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'It would be pretty demanding' - Sexton not keen on condensed Six Nations

The 31-year-old Ireland out-half feels the current schedule is already demanding enough.

IRELAND OUT-HALF Johnny Sexton says any move to condense the Six Nations schedule by removing one or both of the rest weeks would involve heavy demands on the players.

Speaking at the launch of the rebranded Rugby Players Ireland – formerly known as IRUPA – the 31-year-old indicated that he is in favour of the Six Nations continuing as it currently is, with rest weekends after the second and third rounds.

[image alt="Jonathan Sexton" src="http://cdn.thejournal.ie/media/2017/04/jonathan-sexton-236-630x432.jpg" width="630" height="432" class="alignnone" /end]

Sexton stressed that he has no doubts the IRFU would continue to manage their players intelligently even if the Six Nations was to change, but he underlined that the current format already places great physical demands on Test stars.

Even after missing the opening two rounds of this year’s Six Nations, Sexton said he still needed a break after Ireland finished second in the championship.

“I think the way it is now, I played three games in four weeks and it was tough,” said Sexton. “Your body at the end of it needs a week just to get right, so to suggest playing five games in six weeks or five games in five weeks, it would be pretty demanding.

“The argument people will have is that you need to have the best squad, to have depth, and that’s an argument as well.

From a players’ point of view, from an IRFU point of view, we know we’re going to get looked after no matter what. I think the IRFU have been leading the way in terms of looking after players.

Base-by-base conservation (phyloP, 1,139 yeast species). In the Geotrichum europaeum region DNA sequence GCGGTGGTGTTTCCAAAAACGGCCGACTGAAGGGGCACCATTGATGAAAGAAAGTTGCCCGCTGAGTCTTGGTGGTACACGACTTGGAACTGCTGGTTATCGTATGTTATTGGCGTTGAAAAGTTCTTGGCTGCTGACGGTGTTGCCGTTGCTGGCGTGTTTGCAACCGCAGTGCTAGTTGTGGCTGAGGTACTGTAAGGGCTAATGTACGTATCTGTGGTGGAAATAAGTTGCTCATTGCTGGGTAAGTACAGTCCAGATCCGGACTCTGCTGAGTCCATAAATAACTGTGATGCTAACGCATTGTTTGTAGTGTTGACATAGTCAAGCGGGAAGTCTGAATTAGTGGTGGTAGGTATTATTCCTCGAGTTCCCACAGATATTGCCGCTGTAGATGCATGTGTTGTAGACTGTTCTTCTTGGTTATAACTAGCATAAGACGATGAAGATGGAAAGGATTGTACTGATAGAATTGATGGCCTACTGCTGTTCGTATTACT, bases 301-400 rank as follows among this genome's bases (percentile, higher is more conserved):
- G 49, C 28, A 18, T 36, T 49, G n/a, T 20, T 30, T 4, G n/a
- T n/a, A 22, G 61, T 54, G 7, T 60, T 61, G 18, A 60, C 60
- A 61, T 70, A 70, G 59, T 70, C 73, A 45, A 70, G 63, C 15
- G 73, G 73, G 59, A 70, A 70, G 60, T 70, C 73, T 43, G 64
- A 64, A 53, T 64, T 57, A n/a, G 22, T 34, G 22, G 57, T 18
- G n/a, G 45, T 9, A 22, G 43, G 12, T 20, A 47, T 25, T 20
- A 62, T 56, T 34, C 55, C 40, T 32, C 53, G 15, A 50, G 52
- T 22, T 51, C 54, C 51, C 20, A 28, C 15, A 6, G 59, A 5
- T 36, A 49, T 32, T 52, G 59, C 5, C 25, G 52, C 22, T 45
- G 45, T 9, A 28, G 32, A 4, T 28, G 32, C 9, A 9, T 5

“You only notice that when you go away and don’t have the player welfare programme, you do miss it.”

The RFU and Premiership Rugby have been leading the charge in terms of promoting the value of condensing the Six Nations, as rugby gets set for a new global calendar from 2020 onwards.

Another of the arguments in favour of a condensed Six Nations is that World Cups already place demands on players in terms of back-to-back games every weekend.

[image alt="Owen Farrell with Jonathan Sexton" src="http://cdn.thejournal.ie/media/2017/04/owen-farrell-with-jonathan-sexton-4-630x435.jpg" width="630" height="435" class="alignnone" /end]

But Sexton sees flaws in that suggestion.

“People will say there’s no break in a World Cup, so what’s the big deal with the Six Nations?” said Sexton.

“I suppose the one difference with a World Cup is that it’s traditionally at the start of the season, so most of the time you have a full squad to pick from anyway.

There are games within a World Cup where you can potentially change your squad, whereas in the Six Nations there isn’t much scope to rest guys or change players in those Six Nations game.”

Sexton’s fellow Ireland international, Josh van der Flier – also speaking at the Rugby Players Ireland event – echoed the Leinster out-half’s sentiment in regards to the value of the rest weekends in the Six Nations.

“That’s the good thing about the way the Six Nations is at the moment, having those two weeks after really tough internationals, with the break,” said van der Flier.

“I haven’t been involved in the first three Six Nations games before, but after a few tough games in a row at that level, it’s not bad to have a weekend off, but I don’t know what decision they’ll make.

“I’m sure it will be in the interest of the players anyway.”

– First published 13.40, 12 April

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Murray Kinsella

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